When I looked at this record of past parties recently, in preparation for a cluster of holiday meals, most of what I read was vaguely panic-inducing. But I took great comfort in the post-event commentary—what you might call the Regrets Section. From Christmas Dinner 2011: “Next year: enough (and right size) tablecloths, iron them, enough chairs, figure out tables in advance.” From Thanksgiving Dinner 2012: “Halve rutabaga recipe.” From a winter dinner party in 2013: “Starting at 7 works well. Don’t do skirt steak on the grill again. BC can’t drink red wine if she expects to drink more than 2 drinks and wants to sleep.”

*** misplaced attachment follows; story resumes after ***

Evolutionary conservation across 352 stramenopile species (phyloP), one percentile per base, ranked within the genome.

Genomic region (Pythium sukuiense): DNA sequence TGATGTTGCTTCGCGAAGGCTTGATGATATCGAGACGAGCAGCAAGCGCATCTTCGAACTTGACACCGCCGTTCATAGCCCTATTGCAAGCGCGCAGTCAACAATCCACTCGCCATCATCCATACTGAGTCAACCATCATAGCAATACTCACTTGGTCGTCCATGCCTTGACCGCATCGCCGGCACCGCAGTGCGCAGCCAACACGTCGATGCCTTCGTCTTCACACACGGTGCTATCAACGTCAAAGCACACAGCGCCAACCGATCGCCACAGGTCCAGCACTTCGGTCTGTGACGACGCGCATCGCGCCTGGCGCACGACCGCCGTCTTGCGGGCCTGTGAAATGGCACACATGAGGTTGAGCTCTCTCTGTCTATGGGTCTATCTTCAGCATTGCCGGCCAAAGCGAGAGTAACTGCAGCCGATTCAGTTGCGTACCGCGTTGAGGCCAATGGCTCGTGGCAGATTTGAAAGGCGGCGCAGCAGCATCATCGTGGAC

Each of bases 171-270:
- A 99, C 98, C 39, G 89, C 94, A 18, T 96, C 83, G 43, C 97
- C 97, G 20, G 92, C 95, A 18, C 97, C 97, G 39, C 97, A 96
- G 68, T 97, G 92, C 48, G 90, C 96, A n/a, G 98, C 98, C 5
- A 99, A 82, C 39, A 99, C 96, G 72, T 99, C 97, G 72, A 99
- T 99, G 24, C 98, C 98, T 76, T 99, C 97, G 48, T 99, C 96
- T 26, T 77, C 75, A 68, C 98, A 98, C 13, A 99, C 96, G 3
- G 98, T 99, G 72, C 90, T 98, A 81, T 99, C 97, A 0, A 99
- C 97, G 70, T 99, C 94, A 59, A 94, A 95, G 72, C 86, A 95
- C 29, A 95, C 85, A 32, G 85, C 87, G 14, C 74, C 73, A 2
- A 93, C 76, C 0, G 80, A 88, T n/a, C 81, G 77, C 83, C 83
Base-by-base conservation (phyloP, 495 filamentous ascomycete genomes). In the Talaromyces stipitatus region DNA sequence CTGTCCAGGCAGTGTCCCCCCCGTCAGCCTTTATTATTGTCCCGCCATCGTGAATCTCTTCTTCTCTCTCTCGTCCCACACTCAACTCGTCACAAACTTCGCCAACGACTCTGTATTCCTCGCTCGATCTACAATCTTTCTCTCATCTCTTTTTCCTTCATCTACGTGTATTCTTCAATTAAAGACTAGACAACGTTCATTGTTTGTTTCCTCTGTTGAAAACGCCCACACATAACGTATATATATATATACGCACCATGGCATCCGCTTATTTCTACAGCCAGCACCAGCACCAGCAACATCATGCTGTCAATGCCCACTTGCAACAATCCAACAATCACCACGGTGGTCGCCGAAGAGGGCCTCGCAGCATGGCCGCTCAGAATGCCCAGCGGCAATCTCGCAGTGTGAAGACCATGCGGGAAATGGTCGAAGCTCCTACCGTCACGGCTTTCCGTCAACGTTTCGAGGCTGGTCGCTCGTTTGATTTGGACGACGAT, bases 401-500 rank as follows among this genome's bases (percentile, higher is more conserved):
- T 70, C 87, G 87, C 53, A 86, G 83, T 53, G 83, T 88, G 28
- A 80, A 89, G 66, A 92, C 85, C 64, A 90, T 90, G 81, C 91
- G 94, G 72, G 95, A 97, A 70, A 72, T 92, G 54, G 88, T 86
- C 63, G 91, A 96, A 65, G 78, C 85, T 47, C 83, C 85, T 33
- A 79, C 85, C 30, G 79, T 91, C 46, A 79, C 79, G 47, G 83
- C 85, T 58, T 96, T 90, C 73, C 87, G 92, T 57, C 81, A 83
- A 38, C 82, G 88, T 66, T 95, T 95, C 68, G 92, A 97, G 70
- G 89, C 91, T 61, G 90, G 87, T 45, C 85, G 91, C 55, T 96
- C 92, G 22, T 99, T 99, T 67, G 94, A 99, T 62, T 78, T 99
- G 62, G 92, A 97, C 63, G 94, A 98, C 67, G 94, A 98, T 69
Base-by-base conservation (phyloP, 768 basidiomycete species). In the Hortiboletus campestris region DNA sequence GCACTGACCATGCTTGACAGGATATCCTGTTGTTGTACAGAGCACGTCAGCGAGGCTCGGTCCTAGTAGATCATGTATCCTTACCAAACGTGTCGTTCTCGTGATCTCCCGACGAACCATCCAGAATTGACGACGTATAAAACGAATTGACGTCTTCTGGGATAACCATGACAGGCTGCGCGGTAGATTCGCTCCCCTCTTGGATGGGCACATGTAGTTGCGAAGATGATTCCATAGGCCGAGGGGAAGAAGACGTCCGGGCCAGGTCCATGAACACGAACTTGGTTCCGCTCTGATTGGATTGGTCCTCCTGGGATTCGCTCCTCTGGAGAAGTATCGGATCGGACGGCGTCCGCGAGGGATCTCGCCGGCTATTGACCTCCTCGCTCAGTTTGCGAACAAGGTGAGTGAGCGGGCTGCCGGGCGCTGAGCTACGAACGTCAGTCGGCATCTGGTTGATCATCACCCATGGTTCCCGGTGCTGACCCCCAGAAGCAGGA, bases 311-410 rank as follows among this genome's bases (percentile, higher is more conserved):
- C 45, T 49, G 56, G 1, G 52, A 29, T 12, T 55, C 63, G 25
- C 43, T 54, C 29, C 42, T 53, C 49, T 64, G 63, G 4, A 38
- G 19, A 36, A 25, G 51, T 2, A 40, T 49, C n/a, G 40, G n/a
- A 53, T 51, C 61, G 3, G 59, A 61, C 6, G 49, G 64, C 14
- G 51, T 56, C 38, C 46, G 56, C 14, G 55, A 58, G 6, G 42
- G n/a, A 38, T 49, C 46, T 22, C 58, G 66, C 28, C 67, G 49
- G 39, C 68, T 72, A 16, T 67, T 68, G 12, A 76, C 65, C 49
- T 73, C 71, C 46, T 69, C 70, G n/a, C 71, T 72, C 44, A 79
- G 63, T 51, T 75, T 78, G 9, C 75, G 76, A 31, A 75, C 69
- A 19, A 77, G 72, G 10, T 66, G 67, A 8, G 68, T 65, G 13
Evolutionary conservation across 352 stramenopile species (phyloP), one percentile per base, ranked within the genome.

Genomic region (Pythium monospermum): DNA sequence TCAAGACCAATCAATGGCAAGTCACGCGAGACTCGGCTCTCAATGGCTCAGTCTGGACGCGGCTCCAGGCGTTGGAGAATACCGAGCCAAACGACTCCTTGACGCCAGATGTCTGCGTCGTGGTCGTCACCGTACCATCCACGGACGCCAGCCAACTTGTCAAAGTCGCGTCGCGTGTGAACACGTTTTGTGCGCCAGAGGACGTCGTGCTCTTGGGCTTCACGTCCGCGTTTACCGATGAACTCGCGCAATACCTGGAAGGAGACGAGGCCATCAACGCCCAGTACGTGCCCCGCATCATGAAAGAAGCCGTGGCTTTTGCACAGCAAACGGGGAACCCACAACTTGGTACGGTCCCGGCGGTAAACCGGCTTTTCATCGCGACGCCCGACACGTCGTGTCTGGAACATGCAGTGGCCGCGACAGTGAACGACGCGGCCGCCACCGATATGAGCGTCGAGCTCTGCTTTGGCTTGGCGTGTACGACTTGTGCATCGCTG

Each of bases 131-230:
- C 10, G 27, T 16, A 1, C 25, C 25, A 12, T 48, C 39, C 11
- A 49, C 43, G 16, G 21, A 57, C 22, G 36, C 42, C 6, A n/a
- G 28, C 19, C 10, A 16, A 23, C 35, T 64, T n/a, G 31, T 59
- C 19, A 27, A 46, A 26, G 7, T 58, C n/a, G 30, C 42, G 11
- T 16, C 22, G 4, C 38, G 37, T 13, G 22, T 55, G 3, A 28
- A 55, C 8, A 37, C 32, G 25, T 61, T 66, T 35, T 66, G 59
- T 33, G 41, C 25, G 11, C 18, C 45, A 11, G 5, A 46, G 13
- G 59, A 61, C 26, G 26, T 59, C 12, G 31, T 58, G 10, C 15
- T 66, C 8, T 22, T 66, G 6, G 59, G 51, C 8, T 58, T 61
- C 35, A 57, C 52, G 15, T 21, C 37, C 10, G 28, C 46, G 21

At least to me, these little bits give color to otherwise bland snapshots of parties past—a micro example of writer and self-proclaimed “wrongologist” Kathryn Schulz’s premise in her 2010 book Being Wrong: Adventures in the Margin of Error. In a November 2011 TED talk promoting the book, Schulz admitted to a past tendency to drink “our great cultural Kool-Aid about regret, which is that lamenting things that occurred in the past is an absolute waste of time; that we should always look forward and not backward; and that one of the noblest and best things we can do is strive to live a life free of regrets.” She later came to embrace regret, and to insist that “if we have goals and dreams and we want to do our best, and if we love people and we don’t want to hurt them or lose them, we should feel pain when things go wrong. The point isn’t to live without any regrets. The point is to not hate ourselves for having them.”